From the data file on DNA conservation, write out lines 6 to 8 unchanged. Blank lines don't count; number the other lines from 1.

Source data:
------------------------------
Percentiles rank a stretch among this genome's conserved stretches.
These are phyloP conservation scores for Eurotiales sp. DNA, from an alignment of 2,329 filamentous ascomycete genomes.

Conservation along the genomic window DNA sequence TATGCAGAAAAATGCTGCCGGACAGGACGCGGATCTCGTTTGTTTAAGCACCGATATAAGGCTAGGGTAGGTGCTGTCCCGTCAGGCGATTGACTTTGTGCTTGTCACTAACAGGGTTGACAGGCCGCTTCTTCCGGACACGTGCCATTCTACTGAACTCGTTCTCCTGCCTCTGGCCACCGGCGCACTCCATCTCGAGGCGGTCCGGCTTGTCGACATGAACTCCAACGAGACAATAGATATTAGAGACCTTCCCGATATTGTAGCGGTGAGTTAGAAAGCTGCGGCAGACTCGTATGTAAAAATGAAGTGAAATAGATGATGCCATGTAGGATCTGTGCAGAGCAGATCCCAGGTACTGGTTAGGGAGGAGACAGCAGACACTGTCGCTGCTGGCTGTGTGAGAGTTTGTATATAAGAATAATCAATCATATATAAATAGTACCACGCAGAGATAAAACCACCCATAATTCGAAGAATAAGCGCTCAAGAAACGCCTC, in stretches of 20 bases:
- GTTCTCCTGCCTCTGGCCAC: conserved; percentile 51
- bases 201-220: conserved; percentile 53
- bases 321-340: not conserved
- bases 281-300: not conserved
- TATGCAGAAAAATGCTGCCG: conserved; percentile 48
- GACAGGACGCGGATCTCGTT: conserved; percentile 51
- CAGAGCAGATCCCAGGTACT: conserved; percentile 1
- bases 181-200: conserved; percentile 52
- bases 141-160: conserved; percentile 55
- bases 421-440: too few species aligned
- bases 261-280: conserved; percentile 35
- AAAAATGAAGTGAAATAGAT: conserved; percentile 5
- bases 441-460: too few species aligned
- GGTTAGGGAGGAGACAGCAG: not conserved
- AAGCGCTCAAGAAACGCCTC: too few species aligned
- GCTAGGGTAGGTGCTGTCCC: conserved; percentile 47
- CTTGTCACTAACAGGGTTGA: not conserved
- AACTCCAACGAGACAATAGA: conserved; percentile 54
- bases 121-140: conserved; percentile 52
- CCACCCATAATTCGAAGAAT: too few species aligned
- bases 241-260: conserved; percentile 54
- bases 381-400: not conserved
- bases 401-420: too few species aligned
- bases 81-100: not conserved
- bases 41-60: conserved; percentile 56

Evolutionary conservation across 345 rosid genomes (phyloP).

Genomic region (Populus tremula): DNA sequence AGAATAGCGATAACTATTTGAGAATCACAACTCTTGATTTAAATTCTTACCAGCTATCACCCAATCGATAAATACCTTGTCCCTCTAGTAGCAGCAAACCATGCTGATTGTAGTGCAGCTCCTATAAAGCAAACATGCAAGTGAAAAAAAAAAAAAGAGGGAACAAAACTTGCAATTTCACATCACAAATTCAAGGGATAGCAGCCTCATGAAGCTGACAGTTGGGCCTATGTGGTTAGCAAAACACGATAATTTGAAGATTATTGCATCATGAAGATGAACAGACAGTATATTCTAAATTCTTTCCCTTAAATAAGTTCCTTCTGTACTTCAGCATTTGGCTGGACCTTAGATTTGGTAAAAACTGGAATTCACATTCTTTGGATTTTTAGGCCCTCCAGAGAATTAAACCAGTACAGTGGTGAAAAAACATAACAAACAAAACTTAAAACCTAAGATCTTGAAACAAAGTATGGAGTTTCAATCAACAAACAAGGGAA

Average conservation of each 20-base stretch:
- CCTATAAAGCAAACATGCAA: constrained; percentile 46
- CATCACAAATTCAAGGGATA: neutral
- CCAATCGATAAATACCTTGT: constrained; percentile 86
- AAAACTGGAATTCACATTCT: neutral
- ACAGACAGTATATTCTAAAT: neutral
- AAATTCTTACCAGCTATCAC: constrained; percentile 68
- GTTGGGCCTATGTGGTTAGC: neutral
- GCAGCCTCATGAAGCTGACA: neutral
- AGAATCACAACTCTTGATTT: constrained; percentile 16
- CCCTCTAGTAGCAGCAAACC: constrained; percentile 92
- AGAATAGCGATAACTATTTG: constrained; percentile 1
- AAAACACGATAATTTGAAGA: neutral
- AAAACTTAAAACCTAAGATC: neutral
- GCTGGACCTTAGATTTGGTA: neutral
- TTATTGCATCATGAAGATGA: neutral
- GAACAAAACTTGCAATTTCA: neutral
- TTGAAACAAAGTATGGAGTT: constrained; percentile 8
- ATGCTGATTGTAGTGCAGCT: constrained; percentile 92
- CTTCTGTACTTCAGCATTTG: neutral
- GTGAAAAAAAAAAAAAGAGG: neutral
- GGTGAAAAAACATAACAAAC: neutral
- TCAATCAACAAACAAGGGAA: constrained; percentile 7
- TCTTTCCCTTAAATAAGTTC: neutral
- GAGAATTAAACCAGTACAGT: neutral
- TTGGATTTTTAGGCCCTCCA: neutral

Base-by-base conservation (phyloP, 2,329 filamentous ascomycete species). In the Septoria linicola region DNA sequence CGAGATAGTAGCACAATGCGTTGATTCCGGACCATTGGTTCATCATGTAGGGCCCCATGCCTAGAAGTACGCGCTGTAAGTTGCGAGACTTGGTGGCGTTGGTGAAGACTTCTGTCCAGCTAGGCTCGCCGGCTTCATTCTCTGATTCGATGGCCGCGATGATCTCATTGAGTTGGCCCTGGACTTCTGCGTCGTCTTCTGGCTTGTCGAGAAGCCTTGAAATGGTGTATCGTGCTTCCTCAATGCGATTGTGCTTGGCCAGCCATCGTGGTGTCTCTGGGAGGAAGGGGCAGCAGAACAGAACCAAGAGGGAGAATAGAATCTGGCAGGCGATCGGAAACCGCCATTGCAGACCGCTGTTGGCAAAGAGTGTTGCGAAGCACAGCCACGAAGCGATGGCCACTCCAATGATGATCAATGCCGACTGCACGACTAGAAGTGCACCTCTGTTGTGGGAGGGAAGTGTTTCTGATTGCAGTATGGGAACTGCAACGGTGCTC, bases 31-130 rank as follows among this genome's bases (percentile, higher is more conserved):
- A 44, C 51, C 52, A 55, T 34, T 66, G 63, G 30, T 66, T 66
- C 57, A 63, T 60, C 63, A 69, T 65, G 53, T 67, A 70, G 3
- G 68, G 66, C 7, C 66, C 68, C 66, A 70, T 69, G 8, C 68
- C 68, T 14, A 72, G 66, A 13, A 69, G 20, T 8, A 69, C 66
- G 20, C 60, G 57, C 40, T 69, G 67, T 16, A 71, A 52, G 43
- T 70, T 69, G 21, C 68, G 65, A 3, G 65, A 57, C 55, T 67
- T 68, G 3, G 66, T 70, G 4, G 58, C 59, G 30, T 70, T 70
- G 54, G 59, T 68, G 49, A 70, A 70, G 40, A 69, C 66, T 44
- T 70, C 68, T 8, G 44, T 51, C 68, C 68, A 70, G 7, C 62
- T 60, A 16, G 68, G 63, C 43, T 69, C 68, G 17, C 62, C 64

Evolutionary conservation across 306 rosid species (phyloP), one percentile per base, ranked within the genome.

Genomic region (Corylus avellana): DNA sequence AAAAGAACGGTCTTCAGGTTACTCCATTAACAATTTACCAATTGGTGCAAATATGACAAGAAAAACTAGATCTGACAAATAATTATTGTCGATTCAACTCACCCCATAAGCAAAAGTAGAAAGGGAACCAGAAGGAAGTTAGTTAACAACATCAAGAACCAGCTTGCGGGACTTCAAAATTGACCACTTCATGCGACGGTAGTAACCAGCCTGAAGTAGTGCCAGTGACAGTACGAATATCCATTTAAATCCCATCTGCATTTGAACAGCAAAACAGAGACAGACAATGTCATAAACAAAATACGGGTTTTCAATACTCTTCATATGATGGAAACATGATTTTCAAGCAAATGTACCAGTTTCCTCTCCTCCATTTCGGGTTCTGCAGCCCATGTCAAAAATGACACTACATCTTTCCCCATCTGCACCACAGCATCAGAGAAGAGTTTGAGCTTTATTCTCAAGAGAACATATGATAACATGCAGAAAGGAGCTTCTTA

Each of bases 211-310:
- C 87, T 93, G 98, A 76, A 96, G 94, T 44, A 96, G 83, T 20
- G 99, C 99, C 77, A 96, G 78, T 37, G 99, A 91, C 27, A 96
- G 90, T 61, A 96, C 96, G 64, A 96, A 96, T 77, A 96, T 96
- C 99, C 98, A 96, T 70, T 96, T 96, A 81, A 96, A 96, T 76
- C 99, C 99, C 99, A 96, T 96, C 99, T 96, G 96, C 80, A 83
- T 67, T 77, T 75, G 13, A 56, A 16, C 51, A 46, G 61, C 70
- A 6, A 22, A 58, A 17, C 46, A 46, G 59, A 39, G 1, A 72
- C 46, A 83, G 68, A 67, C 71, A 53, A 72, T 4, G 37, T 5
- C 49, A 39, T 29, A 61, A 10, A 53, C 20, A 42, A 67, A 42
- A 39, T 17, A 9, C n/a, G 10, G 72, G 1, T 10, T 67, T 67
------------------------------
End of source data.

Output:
- bases 321-340: not conserved
- bases 281-300: not conserved
- TATGCAGAAAAATGCTGCCG: conserved; percentile 48